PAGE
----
“Go into the arts. I’m not kidding. The arts are not a way to make a living. They are a very human way of making life more bearable. Practicing an art, no matter how well or badly, is a way to make your soul grow, for heaven’s sake. Sing in the shower. Dance to the radio. Tell stories. Write a poem to a friend, even a lousy poem. Do it as well as you possibly can. You will get an enormous reward. You will have created something.”
Monday our writing group held a discussion on “why we write,” someone offered this quote. Of course we laughed,but went on to share the ways writing has made our lives bearable and grown our souls It was a powerful and moving conversation.
For years I’ve felt almost handicapped by being an artist. If I had a “real job” I could never give it my all, because my heart was in my creative work. In order to put my artist self first, If I don’t pursue my creative work, by soul shrivels. I’ve simplified my life, lowered my material needs and expectations, in order to live the hours and days of my life as I choose: absorbing, reflecting, creating, sharing the wonder, beauty and terror of being alive.
The more committed I become more to living my artist life, the more old negative ideas slip away. The quote made clear what is already happening: by honoring the Muse, by allowing the creativity to flow in and out, all my work is enhanced. Things I used to think were escapist, like watching television or reading, aren’t ‘guilty pleasures,’ they’re sources of inspiration and understanding.
Last weekend I was in Boston for two days of mastermind meetings with one of my business teams. We shared challenges and successes, and asked for solutions and support. I felt completely in my confident business self, not holding back, not afraid.
While I was there I learned that Bryan Cranston was on stage at Harvard’s American Reperatory Theater in a play called All the Way.
If I weren’t such a Breaking Bad fanatic I never would have seen this amazing play. I I thought it was in NY. When I realized I was right there, I skipped lunch and got nearly the 17th of 20 standing room tickets. Bad knees or no, I was going to see Cranston on stage!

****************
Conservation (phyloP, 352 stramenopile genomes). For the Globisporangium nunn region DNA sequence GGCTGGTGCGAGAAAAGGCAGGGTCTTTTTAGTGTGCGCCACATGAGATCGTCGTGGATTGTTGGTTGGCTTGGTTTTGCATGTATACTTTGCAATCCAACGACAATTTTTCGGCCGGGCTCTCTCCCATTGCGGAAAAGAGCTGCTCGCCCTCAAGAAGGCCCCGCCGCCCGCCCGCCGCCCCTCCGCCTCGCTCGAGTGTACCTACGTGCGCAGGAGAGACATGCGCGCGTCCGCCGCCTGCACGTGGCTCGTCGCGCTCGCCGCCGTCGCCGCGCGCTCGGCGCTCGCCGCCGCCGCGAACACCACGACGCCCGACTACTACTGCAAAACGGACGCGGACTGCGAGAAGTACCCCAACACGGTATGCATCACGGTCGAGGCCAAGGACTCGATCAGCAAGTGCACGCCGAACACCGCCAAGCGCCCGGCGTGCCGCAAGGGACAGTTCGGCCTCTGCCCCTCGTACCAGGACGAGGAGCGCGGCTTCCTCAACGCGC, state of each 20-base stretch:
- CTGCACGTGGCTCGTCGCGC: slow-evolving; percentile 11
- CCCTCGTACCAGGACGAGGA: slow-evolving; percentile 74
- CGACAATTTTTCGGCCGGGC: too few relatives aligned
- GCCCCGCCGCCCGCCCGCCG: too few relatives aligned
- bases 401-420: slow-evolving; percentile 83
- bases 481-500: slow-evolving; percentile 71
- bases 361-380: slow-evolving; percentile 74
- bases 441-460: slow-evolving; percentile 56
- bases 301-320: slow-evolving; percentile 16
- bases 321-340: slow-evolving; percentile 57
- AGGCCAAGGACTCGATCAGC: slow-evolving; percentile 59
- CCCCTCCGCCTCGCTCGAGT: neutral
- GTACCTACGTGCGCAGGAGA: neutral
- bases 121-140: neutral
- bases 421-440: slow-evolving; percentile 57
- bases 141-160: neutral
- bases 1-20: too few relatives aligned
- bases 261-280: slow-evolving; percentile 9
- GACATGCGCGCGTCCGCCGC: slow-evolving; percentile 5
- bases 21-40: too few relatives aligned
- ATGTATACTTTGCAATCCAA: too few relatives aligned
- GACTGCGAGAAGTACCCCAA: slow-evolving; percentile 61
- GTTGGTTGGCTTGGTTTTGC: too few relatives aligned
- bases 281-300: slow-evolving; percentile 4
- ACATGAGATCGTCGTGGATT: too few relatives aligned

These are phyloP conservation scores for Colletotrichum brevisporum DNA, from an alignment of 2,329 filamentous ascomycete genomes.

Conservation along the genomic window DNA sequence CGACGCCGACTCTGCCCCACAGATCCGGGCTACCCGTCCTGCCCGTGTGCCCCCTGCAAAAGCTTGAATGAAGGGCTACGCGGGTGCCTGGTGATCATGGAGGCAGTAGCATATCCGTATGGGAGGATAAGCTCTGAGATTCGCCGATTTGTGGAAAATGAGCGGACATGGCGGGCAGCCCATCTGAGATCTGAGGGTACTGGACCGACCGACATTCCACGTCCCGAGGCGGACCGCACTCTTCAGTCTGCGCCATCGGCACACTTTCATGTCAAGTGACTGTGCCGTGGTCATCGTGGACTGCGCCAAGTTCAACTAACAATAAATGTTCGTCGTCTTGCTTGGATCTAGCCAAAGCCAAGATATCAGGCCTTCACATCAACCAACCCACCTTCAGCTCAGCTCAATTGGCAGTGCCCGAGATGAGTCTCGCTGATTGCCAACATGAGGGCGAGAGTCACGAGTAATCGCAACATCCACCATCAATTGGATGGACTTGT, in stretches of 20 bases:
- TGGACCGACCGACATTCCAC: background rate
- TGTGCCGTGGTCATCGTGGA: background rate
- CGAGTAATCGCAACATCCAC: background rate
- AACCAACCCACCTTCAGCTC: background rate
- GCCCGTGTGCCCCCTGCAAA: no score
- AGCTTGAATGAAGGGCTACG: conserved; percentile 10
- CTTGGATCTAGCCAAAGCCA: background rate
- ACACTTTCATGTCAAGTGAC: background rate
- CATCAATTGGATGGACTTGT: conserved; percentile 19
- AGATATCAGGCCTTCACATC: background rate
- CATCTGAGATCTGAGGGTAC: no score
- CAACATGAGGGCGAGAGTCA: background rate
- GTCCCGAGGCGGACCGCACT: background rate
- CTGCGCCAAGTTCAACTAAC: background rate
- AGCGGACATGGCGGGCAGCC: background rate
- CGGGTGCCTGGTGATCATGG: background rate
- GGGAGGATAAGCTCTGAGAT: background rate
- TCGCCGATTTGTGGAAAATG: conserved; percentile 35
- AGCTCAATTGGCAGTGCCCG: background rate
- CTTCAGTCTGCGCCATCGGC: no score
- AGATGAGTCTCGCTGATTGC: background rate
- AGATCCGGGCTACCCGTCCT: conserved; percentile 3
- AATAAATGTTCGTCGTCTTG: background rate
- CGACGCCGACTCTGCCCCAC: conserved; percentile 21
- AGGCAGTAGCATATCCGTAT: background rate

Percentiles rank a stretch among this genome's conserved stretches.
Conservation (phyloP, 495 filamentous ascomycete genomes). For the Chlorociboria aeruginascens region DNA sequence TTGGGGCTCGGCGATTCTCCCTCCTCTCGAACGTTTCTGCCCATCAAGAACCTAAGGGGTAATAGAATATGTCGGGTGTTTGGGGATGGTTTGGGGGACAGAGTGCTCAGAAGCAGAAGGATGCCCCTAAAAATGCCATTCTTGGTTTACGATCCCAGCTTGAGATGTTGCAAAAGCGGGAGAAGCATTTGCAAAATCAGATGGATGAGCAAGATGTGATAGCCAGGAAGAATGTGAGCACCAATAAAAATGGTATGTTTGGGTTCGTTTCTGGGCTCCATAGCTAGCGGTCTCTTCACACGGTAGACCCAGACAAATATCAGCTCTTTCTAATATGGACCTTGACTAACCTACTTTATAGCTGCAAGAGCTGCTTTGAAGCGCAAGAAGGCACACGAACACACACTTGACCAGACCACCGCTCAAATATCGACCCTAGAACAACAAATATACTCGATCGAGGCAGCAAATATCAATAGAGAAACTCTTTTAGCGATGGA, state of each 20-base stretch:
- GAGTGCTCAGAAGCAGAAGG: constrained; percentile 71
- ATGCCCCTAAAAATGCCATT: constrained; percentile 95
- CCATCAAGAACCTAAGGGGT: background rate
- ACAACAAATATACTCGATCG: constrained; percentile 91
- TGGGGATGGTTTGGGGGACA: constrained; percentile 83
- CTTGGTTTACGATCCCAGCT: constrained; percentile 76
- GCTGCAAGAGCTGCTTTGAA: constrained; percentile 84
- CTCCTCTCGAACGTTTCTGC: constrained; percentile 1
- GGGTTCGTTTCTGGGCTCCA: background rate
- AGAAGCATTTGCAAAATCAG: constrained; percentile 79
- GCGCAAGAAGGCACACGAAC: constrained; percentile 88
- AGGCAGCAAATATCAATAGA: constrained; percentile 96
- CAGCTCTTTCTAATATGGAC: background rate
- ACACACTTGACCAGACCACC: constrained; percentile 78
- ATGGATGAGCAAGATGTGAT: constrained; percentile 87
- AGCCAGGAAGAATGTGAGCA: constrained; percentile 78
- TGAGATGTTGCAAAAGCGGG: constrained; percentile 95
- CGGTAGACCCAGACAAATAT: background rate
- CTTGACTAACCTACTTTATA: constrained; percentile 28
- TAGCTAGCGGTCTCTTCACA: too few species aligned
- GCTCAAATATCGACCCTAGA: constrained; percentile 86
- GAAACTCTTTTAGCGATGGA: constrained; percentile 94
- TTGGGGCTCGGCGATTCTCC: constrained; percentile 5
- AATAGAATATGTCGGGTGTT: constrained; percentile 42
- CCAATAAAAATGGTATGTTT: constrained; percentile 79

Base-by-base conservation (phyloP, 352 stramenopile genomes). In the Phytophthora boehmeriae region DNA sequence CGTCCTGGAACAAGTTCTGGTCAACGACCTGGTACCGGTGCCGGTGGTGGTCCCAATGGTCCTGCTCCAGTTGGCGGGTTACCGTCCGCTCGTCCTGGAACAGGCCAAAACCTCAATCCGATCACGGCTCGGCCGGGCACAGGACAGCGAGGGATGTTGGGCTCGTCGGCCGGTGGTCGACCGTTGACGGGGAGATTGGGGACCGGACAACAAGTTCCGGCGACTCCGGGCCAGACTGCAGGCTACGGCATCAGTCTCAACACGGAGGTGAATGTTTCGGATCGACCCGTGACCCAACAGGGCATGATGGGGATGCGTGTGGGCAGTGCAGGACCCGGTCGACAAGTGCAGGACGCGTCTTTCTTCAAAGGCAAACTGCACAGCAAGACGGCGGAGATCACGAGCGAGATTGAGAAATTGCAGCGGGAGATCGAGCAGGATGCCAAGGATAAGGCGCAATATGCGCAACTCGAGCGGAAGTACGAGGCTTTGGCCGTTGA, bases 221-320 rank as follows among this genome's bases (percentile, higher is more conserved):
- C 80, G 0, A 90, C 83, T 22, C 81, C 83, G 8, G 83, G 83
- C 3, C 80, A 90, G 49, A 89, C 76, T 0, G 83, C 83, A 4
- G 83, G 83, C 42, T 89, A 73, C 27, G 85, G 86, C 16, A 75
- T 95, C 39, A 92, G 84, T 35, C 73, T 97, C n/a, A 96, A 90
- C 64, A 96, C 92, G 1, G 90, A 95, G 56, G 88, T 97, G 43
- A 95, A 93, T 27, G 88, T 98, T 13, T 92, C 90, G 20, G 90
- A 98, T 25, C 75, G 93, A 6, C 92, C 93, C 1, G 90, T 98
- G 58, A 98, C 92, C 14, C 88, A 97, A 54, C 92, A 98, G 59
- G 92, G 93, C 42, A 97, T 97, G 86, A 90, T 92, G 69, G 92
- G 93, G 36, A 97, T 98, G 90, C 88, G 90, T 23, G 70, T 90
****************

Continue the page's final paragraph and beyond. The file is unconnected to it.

He plays Lyndon Johnson in his first year in the White House. Calling himself an accidental president, Johnson is challenged to carry on the bold civil rights mission of his predecessor, but also run for election. The play opens on the flight home from Dallas in November of 1963, and uses the countdown to Election Day 1964 to frame the turbulent drama of the times. Rev. Martin Luther King, J. Edgar Hoover, Hubert Humphrey, Stokely Carmichael, George Wallace, Robert McNamara make for a potent mix of characters.
The challenge of moving forward while keeping the congress and the party together are remarkably pertinent today.
Of course, Cranston was incredible. I kept trying to see him behind the character, found him only in his animated face, and certain ways he throws up his hands. His LBJ was stubborn, foul-mouthed but funny, a Texan who both charmed and bullied his way toward his destiny. Having recently seen the very moving Lee Daniel’s The Butler, it was terrific to see the story from another angle.
It was thrilling to be there.
I’m just a painter of landscapes, a writer of little essays and stories, a marketing consultant. But the passions that flow through me are fueled by the media and art I consume, as well as the history I’ve lived through. My work with my art and blogging students makes me a better, wiser business woman. My fannish joy leads me to places I would never have discovered if I hadn’t been open to the stories, the colors, the people, the art.
Go into the arts. Seriously! You will have created your life.